FLASHLINE-16 Daily Report 07-07-2024

 In Daily report

Author: Michael Andrews – Crew Logistics

The team had an eventful simulation day! The morning was spent on preparation for our first EVA walk, and the afternoon focused on that task.

After getting a quick and simple breakfast, we identified the last few actions that needed to happen before our first EVA. One mantra that our team has adopted on the mission: “everything is harder in the Arctic”. As I’ve mentioned in previous daily reports, some of our objectives have been met with unexpected issues or generally just take longer than intended. The most important things to keep in mind when tackling a day of priorities are: to not be discouraged by the setbacks and to follow through on any half-completed tasks so they don’t carry on to the next mission.

The engineering team continued their work on the ATVs with awesome results. All 5 vehicles now turn on, and only one has a transmission issue preventing it from shifting. One vehicle needed starter fluid to prime the system, one needed a new sparkplug, and one needed a simple temporary tire patch. This helped prepare us for EVAs by allowing the maximum number of participants to operate their own ATV. Some work on our water pump system, gray water retention, and backup generators remain.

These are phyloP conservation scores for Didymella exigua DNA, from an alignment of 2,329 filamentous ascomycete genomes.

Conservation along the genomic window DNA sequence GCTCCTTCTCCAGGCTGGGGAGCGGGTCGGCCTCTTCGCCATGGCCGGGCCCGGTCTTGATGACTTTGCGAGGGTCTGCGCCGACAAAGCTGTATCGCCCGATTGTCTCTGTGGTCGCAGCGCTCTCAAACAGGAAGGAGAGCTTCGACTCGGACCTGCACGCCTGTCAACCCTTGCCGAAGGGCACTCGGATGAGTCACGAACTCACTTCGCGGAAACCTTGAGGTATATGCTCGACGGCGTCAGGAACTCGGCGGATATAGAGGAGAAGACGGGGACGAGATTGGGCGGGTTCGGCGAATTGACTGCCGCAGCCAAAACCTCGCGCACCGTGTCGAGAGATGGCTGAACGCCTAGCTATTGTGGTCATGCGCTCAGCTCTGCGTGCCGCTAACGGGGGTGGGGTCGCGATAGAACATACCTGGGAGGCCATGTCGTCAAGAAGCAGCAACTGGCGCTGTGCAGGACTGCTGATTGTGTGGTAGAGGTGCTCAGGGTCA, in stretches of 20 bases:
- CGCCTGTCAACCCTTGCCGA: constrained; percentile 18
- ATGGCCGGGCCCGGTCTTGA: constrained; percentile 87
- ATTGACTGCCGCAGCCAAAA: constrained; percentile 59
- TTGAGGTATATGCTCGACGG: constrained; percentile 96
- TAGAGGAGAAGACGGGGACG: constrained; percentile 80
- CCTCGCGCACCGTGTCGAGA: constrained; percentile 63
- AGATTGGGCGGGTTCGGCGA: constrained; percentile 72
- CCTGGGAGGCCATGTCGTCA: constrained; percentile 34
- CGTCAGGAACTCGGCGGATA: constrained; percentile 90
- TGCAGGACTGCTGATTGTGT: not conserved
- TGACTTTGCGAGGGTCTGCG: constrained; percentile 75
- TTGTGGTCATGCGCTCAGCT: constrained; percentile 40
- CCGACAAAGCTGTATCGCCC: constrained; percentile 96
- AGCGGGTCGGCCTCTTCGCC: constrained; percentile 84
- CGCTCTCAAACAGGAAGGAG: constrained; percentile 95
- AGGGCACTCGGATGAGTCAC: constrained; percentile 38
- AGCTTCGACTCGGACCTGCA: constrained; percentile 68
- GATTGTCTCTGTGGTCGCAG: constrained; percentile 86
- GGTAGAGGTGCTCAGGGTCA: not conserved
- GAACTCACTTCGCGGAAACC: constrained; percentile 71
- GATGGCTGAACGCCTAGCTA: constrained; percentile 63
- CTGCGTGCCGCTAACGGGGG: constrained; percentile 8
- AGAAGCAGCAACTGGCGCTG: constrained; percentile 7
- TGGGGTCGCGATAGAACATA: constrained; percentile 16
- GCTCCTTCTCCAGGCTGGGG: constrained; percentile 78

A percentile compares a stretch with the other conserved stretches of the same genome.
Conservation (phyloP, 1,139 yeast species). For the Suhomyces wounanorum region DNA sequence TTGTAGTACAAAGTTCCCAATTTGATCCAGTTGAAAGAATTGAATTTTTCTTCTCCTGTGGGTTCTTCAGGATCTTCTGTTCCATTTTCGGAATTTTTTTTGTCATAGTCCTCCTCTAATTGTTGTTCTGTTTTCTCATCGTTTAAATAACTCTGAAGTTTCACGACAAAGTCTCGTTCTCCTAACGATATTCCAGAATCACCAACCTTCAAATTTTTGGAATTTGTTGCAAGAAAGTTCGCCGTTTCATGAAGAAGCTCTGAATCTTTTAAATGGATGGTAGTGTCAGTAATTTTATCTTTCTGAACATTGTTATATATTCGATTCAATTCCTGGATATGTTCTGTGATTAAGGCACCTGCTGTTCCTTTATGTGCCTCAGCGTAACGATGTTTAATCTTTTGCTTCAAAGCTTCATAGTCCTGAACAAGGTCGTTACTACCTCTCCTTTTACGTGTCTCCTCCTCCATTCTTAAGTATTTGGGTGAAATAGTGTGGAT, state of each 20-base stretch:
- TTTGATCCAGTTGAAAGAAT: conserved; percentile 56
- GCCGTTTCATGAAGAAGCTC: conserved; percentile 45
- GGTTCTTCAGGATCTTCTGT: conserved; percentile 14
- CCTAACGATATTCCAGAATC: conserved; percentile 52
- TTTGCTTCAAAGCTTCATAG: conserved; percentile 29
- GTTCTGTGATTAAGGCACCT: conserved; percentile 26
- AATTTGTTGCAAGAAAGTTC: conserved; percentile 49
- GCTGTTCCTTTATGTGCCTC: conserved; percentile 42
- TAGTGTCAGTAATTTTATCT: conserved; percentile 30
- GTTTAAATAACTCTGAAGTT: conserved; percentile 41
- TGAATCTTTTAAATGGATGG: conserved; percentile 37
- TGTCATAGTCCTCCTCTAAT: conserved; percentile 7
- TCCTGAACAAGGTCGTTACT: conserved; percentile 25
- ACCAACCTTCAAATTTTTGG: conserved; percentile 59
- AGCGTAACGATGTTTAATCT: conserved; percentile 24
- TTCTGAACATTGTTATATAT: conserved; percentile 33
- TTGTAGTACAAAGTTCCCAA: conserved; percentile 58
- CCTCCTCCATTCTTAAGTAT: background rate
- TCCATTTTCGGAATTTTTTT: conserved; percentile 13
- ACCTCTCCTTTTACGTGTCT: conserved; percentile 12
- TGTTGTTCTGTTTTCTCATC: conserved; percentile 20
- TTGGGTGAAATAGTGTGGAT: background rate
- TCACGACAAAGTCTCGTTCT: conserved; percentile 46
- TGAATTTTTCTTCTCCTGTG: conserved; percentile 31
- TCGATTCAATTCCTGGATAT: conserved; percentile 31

I spent some time organizing some small areas of the habitat, and only the science lab is left to tidy up! But I spent most of my time getting familiar with the space suits that our team would be using for EVAs. Here we have a collection of 6 backpacks and 5 helmets, along with boots and suits of all sizes. I had difficulty with the communication headsets, as some of the electronics appear to not work anymore. Did I mention everything is harder in the Arctic? Regardless, we had all the necessary equipment and actions complete to exit the hab by lunch!

The team, eager to start their first true EVA, ate camping meals and were back in the space suit room shortly after. Crew Engineer Robbins prepared his custom pressurized suit, while Commander Cinelli and Chief Science Officer Nicholson would perform the mission in the station’s suits. Health and Safety Officer Swarmer and I would perform bear watch roles.

Swarmer and I exited the habitat early as the EVA crew members dwelled in the airlock for the required simulation 5-minute hold. It was a wild sight to see 3 of our crew members emerge from the station in their full suits. Mason quickly swapped his custom suit for a regular one after his demonstration, and the mission continued. After getting familiar with the suits’ nuances and communication techniques (sans headset), the crew agreed to next recover a stromatolite that was identified on the three lakes pre-simulation expedition. I had to learn this: fossilized stromatolites consisted of microbial colonies that help us understand life in this region prior to the Haughton crater impact and even early life on Earth. With a bit of navigation, it was located and hauled back to the habitat.

The team performed a debrief during dinner, which consisted of another quick camper meal. You can’t make a five-star meal here every night! A plan for tomorrow is already coming together where we extract data from some local dataloggers and gain familiarity with EVAs for more ambitious missions in the coming days. Tomorrow might be an opportunity for yours truly to put on a suit of his own… more to come!